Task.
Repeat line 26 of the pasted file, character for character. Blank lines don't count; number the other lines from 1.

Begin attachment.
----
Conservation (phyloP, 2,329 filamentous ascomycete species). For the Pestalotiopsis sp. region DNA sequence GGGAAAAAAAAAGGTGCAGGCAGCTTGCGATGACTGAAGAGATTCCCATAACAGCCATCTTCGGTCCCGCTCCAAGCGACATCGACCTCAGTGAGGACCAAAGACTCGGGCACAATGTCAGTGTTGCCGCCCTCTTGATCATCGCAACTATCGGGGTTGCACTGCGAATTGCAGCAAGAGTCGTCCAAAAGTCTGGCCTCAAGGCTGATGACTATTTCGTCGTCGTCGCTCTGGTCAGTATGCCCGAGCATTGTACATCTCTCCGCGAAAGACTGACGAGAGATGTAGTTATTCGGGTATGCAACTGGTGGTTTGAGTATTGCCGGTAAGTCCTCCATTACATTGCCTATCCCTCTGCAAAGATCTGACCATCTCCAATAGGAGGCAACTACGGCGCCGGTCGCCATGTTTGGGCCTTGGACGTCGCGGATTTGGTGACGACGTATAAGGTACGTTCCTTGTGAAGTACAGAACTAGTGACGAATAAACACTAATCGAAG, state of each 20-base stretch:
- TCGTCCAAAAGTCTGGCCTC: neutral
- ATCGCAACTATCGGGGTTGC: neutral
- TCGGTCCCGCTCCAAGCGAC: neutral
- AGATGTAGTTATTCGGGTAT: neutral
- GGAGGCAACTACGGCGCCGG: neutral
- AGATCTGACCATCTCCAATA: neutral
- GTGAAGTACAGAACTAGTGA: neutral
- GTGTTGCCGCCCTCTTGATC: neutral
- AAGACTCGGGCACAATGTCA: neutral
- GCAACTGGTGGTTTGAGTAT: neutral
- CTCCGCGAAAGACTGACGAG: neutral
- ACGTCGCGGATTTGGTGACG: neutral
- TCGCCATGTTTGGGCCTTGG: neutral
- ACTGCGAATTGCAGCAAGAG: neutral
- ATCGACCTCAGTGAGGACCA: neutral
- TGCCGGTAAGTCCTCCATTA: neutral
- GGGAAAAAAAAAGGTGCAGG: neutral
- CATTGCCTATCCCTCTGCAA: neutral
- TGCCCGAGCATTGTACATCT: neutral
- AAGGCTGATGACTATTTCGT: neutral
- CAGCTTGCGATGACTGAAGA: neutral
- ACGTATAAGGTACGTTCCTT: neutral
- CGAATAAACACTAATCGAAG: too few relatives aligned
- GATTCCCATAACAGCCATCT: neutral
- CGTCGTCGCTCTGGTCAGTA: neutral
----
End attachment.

- CGTCGTCGCTCTGGTCAGTA: neutral